The majority of people are in the low to medium earnings ranges, with a small percentage earning very high wages. According to Statistics Norway, 60% of wage earners earned less than the average wage in 2021. This highlights the importance of understanding both the average and median wages when analysing earnings data, as it provides a more complete picture of the distribution of wages within a given occupation or overall economy.
The uneven distribution of earnings within each occupation is the reason why the average wage is higher than the median wage. The median is the centerpoint of the distribution and in 2021, according to the data provided by Statistics Norway, the median was around 5,000 NOK lower than the average.
Tthe difference between average and median wages can vary widely depending on the occupational group. The table below shows this difference among occupational groups. For example, for some occupational groups, such as brokers, the average wage can be as high as 30% above the median wage, which indicate that there are some very high earners in the distribution.
Earnings by occupation and sector
Statistic Norway also publishes earnings data for the same type of occupation in different sectors of the economy. For relevant occupational groups, this allows for comparisons of what similar occupations earn in the public and private sectors.
Differences in earnings between women and men
There are several ways of measuring earnings differences between women and men. The chart below shows the differences in average monthly earnings and median monthly earnings, both for all employees and for full-time employees.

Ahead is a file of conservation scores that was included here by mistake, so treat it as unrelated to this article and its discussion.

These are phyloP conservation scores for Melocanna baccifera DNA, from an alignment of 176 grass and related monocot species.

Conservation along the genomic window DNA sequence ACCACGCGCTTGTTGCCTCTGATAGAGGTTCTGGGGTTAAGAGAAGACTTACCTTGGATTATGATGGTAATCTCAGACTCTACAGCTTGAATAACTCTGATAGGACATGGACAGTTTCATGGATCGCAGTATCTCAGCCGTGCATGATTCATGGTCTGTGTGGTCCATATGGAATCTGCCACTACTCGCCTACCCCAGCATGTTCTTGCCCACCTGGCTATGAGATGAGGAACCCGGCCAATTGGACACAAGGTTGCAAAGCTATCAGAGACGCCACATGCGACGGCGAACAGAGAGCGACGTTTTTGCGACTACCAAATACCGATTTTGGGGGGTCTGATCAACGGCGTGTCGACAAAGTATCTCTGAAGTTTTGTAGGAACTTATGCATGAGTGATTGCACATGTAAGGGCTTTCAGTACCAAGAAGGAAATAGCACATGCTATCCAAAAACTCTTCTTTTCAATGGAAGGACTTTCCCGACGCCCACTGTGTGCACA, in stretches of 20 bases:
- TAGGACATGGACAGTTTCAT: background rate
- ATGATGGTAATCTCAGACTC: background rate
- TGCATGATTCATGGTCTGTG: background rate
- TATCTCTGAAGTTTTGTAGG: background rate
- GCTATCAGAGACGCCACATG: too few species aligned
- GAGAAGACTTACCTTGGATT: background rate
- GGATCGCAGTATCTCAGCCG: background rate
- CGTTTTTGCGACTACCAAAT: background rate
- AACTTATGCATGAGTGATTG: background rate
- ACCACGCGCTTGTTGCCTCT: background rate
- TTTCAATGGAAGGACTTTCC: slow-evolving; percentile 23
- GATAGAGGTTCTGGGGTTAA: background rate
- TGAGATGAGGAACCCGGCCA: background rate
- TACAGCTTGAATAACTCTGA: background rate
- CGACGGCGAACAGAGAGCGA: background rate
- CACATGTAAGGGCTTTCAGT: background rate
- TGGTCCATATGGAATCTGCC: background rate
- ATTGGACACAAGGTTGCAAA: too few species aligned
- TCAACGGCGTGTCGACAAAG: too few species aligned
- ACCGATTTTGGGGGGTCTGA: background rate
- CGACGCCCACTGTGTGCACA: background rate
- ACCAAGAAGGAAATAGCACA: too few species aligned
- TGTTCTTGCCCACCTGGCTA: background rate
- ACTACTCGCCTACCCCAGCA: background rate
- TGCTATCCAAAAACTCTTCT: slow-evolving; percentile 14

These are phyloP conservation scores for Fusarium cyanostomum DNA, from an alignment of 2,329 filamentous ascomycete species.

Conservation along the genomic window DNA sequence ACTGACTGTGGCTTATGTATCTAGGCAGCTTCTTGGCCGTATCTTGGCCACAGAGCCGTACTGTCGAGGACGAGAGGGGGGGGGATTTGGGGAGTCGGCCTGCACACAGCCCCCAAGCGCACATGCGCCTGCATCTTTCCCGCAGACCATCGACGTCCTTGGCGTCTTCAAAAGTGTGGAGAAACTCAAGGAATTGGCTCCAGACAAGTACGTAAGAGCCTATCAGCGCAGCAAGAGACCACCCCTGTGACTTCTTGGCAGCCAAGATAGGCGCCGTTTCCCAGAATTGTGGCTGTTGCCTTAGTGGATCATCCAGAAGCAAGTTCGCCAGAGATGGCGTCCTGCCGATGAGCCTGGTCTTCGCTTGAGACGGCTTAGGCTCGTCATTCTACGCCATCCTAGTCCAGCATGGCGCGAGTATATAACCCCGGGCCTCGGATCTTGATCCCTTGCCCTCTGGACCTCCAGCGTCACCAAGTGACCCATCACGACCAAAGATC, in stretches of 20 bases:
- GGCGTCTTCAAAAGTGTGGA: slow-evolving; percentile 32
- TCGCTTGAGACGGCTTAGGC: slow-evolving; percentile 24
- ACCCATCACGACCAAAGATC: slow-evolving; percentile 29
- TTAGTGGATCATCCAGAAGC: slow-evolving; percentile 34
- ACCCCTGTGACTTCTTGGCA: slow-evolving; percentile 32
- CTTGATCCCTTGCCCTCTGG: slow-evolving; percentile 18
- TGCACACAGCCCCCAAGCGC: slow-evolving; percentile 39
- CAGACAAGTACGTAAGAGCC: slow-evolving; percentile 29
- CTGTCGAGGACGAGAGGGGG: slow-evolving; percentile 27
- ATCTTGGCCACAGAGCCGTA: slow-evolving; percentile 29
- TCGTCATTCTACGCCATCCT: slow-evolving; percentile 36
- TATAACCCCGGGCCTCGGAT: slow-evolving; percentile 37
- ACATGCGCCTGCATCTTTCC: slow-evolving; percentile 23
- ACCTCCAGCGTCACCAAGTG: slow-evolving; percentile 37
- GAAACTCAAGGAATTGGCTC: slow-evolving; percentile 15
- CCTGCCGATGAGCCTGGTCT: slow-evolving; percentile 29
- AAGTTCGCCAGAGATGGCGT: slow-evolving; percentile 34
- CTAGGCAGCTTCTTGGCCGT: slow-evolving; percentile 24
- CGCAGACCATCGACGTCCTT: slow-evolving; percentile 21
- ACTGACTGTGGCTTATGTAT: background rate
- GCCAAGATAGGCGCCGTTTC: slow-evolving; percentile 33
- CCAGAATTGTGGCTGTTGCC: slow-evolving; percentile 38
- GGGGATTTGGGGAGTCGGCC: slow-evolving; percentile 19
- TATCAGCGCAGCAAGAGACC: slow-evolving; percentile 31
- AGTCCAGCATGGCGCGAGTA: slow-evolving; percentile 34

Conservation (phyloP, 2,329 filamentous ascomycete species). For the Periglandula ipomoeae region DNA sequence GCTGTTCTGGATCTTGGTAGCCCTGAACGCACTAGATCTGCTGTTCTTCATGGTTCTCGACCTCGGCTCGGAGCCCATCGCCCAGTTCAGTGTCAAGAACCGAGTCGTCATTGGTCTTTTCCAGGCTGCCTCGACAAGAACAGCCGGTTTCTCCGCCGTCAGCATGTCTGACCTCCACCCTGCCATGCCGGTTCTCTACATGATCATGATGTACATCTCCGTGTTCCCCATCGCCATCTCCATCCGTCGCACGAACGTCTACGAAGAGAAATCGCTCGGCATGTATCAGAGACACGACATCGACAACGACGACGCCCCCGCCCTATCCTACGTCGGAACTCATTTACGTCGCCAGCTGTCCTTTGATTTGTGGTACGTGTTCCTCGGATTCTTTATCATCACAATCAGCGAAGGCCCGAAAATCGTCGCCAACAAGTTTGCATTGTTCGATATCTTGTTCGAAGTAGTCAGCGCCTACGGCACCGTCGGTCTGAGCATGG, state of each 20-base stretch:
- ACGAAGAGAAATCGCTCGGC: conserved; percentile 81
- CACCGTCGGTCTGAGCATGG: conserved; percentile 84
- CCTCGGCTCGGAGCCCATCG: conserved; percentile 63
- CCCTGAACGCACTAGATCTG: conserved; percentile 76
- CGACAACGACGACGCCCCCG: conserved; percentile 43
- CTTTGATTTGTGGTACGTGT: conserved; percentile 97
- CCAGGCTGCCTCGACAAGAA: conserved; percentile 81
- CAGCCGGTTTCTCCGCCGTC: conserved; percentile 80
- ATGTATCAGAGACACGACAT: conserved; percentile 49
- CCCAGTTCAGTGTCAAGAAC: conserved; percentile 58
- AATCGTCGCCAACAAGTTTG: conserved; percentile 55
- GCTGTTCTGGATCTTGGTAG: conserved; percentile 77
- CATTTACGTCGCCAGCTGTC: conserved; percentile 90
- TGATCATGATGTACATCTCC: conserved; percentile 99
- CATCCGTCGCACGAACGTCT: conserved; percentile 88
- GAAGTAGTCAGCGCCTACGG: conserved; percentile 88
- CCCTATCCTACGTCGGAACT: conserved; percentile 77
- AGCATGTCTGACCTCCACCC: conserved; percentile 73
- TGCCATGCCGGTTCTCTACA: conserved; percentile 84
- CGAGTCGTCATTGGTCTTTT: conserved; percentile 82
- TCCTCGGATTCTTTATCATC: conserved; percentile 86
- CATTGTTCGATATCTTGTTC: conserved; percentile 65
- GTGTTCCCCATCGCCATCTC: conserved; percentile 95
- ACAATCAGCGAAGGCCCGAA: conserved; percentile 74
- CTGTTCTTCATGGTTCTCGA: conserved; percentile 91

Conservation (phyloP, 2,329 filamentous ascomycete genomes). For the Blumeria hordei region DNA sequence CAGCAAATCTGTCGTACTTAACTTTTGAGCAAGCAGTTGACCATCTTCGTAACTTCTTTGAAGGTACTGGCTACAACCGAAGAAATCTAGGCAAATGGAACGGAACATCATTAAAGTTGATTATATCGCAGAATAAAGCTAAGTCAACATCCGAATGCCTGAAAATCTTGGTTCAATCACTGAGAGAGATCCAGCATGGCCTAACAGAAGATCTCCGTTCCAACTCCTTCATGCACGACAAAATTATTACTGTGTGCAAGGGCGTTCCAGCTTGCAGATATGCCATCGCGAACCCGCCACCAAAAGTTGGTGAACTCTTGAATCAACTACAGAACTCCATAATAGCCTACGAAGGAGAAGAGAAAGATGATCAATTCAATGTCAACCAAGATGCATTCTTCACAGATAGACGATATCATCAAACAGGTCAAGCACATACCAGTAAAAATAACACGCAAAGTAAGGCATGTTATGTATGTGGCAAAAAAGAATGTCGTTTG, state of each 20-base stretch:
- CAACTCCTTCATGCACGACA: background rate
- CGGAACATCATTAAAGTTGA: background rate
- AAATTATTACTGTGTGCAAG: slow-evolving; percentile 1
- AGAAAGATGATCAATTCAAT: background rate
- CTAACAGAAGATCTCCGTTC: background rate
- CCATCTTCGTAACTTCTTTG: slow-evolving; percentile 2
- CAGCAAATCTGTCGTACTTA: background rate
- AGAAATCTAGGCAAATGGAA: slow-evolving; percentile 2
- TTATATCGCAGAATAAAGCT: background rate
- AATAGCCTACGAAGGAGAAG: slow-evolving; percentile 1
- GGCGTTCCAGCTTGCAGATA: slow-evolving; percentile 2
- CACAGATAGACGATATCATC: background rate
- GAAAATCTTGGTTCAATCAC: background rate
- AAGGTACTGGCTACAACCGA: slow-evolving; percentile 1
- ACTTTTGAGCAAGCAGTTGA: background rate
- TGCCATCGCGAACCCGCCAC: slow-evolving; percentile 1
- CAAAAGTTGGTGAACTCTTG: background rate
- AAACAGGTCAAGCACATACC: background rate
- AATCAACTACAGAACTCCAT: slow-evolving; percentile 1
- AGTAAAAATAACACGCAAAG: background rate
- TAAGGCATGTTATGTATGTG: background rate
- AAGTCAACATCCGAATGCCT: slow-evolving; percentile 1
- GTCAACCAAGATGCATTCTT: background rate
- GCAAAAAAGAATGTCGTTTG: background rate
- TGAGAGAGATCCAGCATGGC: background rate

Women work part-time to a larger extent than men, and to a lesser degree than men have high wages. Even accounting for such factors by looking at full-time employees and median earnings, women earn less than men.
Differences in earnings by occupation between women and men
The table below shows women’s earnings as a share of men’s in different occupations. Women earn less than men in all but around 40 occupations. Brokers and sheet metal workers have the largest difference in favour of men, with women earning 71% of men’s wages. The largest difference, in favour of women, is for client information workers.
Earnings and educational level
According to data from Statistics Norway, it is clear that on average, individuals with higher levels of education tend to earn more than those with lower levels of education across all industries. However, when comparing earnings among individuals with similar educational levels, there are notable differences among industries.
Individuals with primary and lower secondary education as their highest level of education earn the most in the financial and insurance sector. Meanwhile, those with upper secondary and higher education earn the highest in the mining and quarrying industry.
Earnings by municipality
When looking at the earnings of individuals who work in a specific municipality, Bærum had the highest earnings level. Bærum is also highest when only looking at the wage level of thos residing in the region.
About the data
Data on earnings and wages are from Statistics Norway. Data on wage growth by negotiation area are from The Norwegian Technical Calculation Committee for Wage Settlement.